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Thinking about innovation?

Jac Spies, Chief Advisor at Praesignis explains innovation in a nutshell.
  • Innovation is not a discovery, because discoveries are unexpected findings that get published.
  • Innovation is not necessarily an invention, because an invention is an action of inventing something that usually gets patented, and is not necessarily commercially viable.
  • Innovation is a commercially viable new product or service.

Innovation = Idea + Supplier Value + User Value

Although this definition is only one of many, I love its simplicity.

I do however have a further characteristic to add before claiming a true blue innovation, namely that the innovation offering should not just be an incremental improvement in doing the same thing better - it should be a significant jump in doing it differently.

Innovation is not only doing something better, it is also about doing it differently

This concept implies jumping from the current S-curve to a new S-curve to ensure future delivery of the required function, therefore not only moving up a notch on the same S-curve. A typical example of such an S-curve jump is the cellphone that disrupted the traditional analog phone and fax machine market by jumping to digital technology to transmit voice communication and photo images over long distances.

Thinking about innovation?

Innovation Skills can be taught

During my school years I was taught that someone is born either creative or not creative.

During 2005 I was introduced to TRIZ, which is a Russian acronym for “The Theory of Inventive Problem Solving” where Genrich Altshuller countered this belief with his view that creativity can be developed by teaching people to solve problems inventively in a structured manner.

Accepting that innovation is a viable commercial outcome of an inventive solution to a problem or a need, which people can be taught to solve in a structured manner, companies and institutions can now extend their survival in a fast changing world.

Although companies and institutions per se cannot create inventive solutions to changing demands, the company or institution can have their employees trained and skilled with the right kind of knowledge and tools to do so.

Such training will be based on structured methodologies and will give access to specific bodies of knowledge that have become globally available to innovators.

These methodologies and knowledge will enable employees to inter alia identify and resolve technical contradictions and business conflicts, understand the eight Evolution Patterns, the thirty five Technology Evolution Trends, and the forty two Business Evolution Trends. Also how to facilitate innovation initiatives effectively and efficiently, to ensure future growth for the company or institution.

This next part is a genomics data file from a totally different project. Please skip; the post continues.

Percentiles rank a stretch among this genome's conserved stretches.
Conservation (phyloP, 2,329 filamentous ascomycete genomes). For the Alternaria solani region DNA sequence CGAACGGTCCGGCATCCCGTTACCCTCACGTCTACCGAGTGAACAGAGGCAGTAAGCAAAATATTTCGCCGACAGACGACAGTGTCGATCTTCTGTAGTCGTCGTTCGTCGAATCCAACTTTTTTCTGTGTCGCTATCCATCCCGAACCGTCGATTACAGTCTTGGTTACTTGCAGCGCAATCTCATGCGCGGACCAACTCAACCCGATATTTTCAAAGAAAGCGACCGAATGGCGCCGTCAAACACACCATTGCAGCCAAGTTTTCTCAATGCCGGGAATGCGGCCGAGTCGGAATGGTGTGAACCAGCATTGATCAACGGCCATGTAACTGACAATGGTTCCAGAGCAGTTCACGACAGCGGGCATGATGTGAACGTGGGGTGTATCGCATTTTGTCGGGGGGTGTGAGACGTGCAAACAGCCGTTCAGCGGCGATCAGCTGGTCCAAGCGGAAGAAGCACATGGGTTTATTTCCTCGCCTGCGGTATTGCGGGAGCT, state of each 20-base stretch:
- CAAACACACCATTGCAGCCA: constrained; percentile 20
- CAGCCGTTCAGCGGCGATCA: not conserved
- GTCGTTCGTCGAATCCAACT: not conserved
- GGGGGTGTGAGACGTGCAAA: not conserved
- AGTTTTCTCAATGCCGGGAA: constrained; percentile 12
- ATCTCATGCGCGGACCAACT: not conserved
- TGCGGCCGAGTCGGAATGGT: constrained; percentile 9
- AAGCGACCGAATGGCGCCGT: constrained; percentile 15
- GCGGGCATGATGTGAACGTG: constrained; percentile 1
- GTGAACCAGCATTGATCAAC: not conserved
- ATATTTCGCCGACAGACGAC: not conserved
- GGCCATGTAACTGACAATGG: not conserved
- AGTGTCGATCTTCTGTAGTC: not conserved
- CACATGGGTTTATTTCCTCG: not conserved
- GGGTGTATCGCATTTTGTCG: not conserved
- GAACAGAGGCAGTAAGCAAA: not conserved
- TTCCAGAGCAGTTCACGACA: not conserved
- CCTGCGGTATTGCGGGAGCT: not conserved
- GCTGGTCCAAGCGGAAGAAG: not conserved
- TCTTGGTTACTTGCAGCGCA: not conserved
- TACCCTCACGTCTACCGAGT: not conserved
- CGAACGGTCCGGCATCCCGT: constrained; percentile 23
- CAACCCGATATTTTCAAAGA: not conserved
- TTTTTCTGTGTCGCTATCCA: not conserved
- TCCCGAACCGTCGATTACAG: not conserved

The capacity to originate has become the most sought talent of our time

The Value of Innovation Initiatives

All products and services offered by companies or institutions have a limited life, being days or decades, which can be assessed on an S-curve. It is therefore imperative that companies and institutions must do these assessments in time to find inventive solutions that will meet future demands and needs before it’s too late. And this is precisely what many global organizations today are investing in, to reposition and transform in time to satisfy future markets.

Thinking about innovation?

How to Enable Viable Innovation Initiatives

Companies or institutions that have not yet started a training and development program to skill up the people that are accountable to ensure the long term growth of the company or institution, should consider such an investment before they reach a point of no-return.

To innovate people need access to specific knowledge, skills in structured methodologies, and tools. Sustainable innovation is not “flashes of ingenious insight” - it is hard work.

A good strategy for a lift-off is to contract an external advisory service that has experienced consultants in innovation methodologies and tools to identify, train and coach the right people in applying the different methodologies and tools, to ensure viable innovation initiatives.

Ensure that such advisors can answer fundamental questions like:

  • What is your definition of “Innovation”?
  • What structured innovation methodologies can you offer?
  • What innovation tools will you be able to train our people to use?
  • Where should our innovation focus be?
  • How can we determine the level of innovation that will ensure our future growth?
  • Will you commit to specific deliverables within defined cost and time limit?

The answers should be verifiable on the Internet, in professional publications, or at acknowledged institutions.
Be careful with answers that sell “first create a culture for innovation” and “develop a passion for innovation”, which are viewpoints that will develop after successful innovation initiatives.

Thinking about innovation?
29 Apr 2016 11:35